• Avoid straining your knees: Your feet should be flexed, but do not lock your knee joints to achieve this. Locking your knee joints while strengthening your legs can put unnecessary pressure on your knee joints. This can lead to severe injury or even damage to your knees. To prevent this, maintain a soft bend in your knees and bring your legs straight to the ground very slowly. 

  • Release slowly: Since your spine, neck, and shoulders are in a very compromised position, it’s important to be mindful of your technique while releasing this pose. Releasing too quickly can increase your chance of injury, so focus on your breathing and release the pose very gently. 

Part 4: Relaxing Poses After Kurmasana 

Here are a few counter yoga poses you can perform after your Tortoise pose practice for faster recovery and a healthy spine. 

1. Halasana (Plough Pose): Lie on your back with your legs and feet together and palms facing down on either side. Press down with your hands on the mat, lift your legs up, and then over your head. Ensure that your toes touch the floor. You can also put your hands on your low back to stabilize your core. 

Halasana (Plough Pose)

Breathe here in this position for a few seconds. Finally, exhale as you press your palms again into the ground to unroll your spine back on the mat. Lie in Corpse pose for a few seconds until your whole body relaxes. This will allow your lower back, shoulders, traps, and neck to rest. 

2. Ananda Balasana (Happy Baby Pose): Continue from Corpse position. Lie on your back, ensuring that there is no gap in between your tailbone and the ground. Lift your legs up, making a 90-degree angle with the ground. Bend your legs, and grab the outer edges of both of your feet on each side. 

Ananda Balasana (Happy Baby Pose)

Now, push down toward the floor, so your knees are aligned with your armpits. Hold this pose until you feel relaxed in your spine and lower back. You can also gently rock from side to side, making it a super Happy Baby pose for faster recovery. 

Kurmasana Modifications and Props

Below are some Tortoise posture modification ideas that you can perform as a beginner or an intermediate yogi. 

  • Seated Straddle Pose: Extend your legs wide out to your sides, flexing your toes out. Start by placing your palms behind your back in line with your pelvis. Keep your spine straight and take a few deep breaths.

Seated Straddle Pose

For a deep stretch in your legs and glutes, bring your hands forward, bend your elbows, and expand your chest and torso a little so that your body makes an angle of 45 degrees with the ground. 

Hold this position here for a few minutes, or you can also add side-to-side movement for more profound glute and low back activation. 

  • Use a bench: If it’s super challenging to intertwine your arms and legs in the Kurmasana position, use a flat bench as your modification prop. Sit on the bench by placing each leg on either side of the bench.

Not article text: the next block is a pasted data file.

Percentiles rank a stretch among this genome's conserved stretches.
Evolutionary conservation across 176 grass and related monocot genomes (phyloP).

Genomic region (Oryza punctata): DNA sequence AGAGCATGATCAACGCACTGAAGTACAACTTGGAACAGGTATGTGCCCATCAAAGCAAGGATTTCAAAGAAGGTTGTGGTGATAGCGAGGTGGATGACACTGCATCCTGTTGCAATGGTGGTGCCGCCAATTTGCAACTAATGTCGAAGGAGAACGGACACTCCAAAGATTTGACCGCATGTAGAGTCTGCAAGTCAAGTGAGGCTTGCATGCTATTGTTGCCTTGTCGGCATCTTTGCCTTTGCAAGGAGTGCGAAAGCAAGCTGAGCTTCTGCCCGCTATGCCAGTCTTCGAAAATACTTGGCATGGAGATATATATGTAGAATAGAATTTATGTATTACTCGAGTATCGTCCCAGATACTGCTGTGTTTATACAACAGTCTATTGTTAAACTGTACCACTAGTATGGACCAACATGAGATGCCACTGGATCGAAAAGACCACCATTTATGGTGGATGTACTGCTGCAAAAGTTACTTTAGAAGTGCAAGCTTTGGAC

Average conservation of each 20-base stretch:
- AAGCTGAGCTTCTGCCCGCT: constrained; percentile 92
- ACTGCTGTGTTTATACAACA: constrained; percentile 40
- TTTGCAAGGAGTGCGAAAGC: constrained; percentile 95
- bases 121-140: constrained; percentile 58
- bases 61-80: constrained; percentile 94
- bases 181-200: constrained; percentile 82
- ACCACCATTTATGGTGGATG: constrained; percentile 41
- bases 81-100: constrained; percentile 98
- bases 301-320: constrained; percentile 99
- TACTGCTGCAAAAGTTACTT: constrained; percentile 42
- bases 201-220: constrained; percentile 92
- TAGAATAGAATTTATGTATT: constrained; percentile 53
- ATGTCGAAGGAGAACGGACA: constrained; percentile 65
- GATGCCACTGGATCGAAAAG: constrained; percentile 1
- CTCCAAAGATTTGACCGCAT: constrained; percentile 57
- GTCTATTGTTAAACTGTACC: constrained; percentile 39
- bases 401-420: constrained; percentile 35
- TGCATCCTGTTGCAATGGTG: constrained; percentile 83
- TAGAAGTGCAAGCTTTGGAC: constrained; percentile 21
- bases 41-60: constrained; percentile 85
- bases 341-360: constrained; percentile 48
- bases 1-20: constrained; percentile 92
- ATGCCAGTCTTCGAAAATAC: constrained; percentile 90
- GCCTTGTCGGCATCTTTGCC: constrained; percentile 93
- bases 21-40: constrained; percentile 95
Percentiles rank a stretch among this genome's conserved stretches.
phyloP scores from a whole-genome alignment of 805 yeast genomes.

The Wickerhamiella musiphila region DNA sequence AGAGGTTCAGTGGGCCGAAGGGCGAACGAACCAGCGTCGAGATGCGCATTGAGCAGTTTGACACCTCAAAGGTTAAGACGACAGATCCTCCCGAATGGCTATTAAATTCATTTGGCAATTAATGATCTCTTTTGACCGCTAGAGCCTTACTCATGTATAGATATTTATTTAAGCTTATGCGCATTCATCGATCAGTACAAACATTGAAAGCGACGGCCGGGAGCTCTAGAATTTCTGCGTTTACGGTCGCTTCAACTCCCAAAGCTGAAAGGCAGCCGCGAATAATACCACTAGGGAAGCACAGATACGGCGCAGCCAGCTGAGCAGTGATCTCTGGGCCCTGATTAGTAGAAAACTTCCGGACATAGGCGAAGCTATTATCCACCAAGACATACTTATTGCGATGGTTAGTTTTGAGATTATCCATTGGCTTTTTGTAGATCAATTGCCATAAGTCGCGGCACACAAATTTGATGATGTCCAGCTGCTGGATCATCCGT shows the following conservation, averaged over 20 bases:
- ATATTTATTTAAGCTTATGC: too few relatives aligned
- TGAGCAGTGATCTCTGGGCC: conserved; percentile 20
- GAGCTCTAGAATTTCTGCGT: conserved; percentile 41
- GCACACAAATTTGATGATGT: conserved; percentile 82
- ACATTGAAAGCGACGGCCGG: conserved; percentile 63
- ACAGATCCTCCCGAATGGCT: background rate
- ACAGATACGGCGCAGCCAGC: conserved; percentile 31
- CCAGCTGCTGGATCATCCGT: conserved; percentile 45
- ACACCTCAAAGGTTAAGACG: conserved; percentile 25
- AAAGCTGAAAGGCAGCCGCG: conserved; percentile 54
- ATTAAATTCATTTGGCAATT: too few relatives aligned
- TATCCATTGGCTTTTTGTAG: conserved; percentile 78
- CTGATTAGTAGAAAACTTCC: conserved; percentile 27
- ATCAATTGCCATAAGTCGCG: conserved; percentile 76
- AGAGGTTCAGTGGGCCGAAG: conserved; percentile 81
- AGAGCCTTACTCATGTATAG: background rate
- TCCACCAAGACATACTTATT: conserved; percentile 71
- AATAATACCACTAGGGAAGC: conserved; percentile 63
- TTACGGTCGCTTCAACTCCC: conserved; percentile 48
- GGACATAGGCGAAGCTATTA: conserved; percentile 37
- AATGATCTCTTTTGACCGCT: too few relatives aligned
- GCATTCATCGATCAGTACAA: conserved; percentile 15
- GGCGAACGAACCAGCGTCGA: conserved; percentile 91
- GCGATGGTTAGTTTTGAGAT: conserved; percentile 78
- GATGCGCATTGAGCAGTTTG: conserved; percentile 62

Use a bench

Inhale and exhale as you bring your torso downward. Make sure your chest, chin, and abs are resting on the bench. 

Bring your arms under your knees on each side and hold the legs of the bench at each side. Practice this pose regularly to build muscle flexibility and mobility for the main pose practice.

Kurmasana Variations to Consider

Below are some posture variations for beginners and advanced yogis to try during their Tortoise pose practice: 

1. Ardha Kurmasana (Half Tortoise Pose): This is a beginner-friendly variation of Tortoise pose. Start by sitting in Vajrasana position. Inhale deeply and flex your arms. 

Ardha Kurmasana (Half Tortoise Pose)

Next, with an elongated exhale, bend your upper body forward and rest your arms and forehead on the ground. This variation will build strength in your spine and legs for the main pose practice. 

2. Kurmasana with arms at the back:

Get into the main Tortoise pose, focus on your breathing, and slowly stretch your arms behind you so both of your hands can clasp together.  

Kurmasana with arms at the back

This is an intermediate-to-advanced level variation, which will help you increase upper body flexibility, especially in your shoulders. 

3. Supta Kurmasana (Reclining Turtle Pose): Get into the basic Kurmasana position and prep up your whole body for this advanced variation by taking a few deep breaths. Exhale while holding your palms behind your back. 

Supta Kurmasana (Reclining Turtle Pose)

Stay focused, keep breathing, gently take one leg at a time and wrap each foot behind your neck. Hold this deep twisting variation for 10 to 30 seconds, then release. 

Relax in Seated Forward Bend and repeat the same process with a change in the leg placement.

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Level-Up Poses After Kurmasana for Advanced Yogis

Below is a list of yoga asanas that you can try once you’ve mastered the art of executing Tortoise or Turtle pose:

Level-Up Pose 1 - Yoganidrasana (Yogic Sleep Pose)

Level-Up Pose 2 - Merudandasana (Upright Wide Angle Pose)

Level-Up Pose 3 - Parivrtta Upavistha Konasana (Revolved Seated Angle Pose)

Level-Up Pose 4 - Upavistha Konasana Variation (Wide-Angle Seated Pose Variation)

Yoganidrasana (Yogic Sleep Pose)

Yoganidrasana (Yogic Sleep Pose)

Merudandasana (Upright Wide Angle Pose)

Merudandasana (Upright Wide Angle Pose)

Parivrtta Upavistha Konasana (Revolved Seated Angle Pose)

Parivrtta Upavistha Konasana (Revolved Seated Angle Pose)

Upavistha Konasana Variation (Wide-Angle Seated Pose Variation)

Upavistha Konasana Variation (Wide-Angle Seated Pose Variation)

Similar Seated-Forward Bending Poses like Kurmasana

Here are a few more yoga poses that are similar to Tortoise or Turtle pose: 

  1. Balasana (Child's Pose)

  2. Uttana Shishosana (Puppy Pose)

  3. Janusirsasana (Head-to-Knee Pose)

  4. Paschimottanasana (Seated Forward Bend)

  5. Baddha Konasana Uttanasana (Bound Angle Forward Bend Pose)

Frequently Asked Questions about Kurmasana (Tortoise Pose)

Can beginners perform Kurmasana?

What are the different preparatory poses in Kurmasana?

What are the benefits of Uttana Kurmasana?

What is Supta Kurmasana?

What are the different variations in Kurmasana?

Who should avoid performing Kurmasana?

Which asana is recommended to perform after Kurmasana?

What is Ardha Kurmasana?

Articles about Kurmasana (Tortoise Pose)